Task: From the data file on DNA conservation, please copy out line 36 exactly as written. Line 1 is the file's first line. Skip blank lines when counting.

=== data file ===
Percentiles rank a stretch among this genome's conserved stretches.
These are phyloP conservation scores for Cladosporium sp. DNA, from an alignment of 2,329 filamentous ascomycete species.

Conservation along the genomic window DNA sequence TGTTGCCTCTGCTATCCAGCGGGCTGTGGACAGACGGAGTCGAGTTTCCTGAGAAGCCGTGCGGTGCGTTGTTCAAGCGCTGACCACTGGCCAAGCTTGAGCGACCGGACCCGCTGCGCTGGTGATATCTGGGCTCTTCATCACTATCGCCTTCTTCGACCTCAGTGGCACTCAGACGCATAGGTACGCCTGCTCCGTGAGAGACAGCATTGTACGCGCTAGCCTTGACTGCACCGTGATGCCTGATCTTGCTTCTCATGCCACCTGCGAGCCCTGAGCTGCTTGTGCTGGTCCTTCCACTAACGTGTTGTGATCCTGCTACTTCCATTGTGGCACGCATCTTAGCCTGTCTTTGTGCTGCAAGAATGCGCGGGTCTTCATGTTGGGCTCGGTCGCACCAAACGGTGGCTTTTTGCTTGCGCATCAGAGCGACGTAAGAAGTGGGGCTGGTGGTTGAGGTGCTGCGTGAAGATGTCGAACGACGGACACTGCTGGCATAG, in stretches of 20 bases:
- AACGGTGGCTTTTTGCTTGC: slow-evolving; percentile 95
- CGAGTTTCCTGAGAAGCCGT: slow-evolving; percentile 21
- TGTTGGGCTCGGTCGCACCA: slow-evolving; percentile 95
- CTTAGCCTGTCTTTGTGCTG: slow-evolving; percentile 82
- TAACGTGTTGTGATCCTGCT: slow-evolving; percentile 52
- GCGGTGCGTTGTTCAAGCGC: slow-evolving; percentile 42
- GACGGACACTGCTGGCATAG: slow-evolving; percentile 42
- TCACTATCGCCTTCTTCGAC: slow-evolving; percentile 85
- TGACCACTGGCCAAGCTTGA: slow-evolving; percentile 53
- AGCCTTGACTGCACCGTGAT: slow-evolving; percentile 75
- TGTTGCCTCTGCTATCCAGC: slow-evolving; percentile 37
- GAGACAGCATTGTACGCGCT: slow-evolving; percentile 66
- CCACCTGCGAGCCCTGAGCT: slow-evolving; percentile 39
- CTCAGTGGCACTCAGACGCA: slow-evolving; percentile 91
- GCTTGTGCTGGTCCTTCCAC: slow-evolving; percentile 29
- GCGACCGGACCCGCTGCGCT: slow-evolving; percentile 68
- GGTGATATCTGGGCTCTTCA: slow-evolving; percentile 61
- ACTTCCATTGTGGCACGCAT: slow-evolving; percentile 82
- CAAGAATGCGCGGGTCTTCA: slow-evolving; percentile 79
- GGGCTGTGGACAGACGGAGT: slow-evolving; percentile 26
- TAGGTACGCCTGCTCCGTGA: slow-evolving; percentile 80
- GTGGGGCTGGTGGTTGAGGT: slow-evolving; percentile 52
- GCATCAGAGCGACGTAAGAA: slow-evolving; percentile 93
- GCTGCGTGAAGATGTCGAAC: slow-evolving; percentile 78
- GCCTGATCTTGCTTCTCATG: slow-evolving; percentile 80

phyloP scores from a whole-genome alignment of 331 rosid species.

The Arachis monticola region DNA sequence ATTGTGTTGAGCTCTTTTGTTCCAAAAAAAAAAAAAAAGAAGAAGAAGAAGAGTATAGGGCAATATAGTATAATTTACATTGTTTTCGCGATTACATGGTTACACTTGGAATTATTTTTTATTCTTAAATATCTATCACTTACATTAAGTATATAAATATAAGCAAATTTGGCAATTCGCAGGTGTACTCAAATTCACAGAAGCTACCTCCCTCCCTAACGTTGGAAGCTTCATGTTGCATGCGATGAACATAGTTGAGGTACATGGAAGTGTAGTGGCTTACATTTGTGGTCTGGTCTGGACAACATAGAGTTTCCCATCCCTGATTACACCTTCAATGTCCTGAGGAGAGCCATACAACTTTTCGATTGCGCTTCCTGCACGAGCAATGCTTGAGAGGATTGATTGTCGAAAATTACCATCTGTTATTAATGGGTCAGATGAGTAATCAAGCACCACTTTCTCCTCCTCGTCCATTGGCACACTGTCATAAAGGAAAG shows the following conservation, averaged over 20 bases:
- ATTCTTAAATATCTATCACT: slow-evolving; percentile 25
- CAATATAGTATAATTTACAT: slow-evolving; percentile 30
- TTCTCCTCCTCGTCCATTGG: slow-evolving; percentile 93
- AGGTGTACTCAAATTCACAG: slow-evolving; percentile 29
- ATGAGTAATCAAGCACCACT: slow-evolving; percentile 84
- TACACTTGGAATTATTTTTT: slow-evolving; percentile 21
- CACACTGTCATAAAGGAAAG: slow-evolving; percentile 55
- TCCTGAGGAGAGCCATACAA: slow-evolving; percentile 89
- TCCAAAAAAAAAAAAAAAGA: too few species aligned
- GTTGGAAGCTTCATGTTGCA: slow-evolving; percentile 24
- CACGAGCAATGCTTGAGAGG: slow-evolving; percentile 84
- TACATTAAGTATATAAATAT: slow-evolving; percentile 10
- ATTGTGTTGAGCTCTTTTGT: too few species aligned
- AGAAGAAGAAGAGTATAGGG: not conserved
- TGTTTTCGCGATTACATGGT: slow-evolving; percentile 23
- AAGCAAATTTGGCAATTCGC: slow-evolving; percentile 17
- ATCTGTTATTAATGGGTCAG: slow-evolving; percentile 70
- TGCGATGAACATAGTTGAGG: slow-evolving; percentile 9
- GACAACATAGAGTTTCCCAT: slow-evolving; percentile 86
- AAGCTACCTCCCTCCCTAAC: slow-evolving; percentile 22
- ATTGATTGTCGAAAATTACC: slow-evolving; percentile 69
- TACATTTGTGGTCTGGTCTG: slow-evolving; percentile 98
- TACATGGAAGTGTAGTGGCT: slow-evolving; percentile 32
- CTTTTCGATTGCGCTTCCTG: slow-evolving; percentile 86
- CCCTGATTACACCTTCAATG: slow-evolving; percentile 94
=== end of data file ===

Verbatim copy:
- TACACTTGGAATTATTTTTT: slow-evolving; percentile 21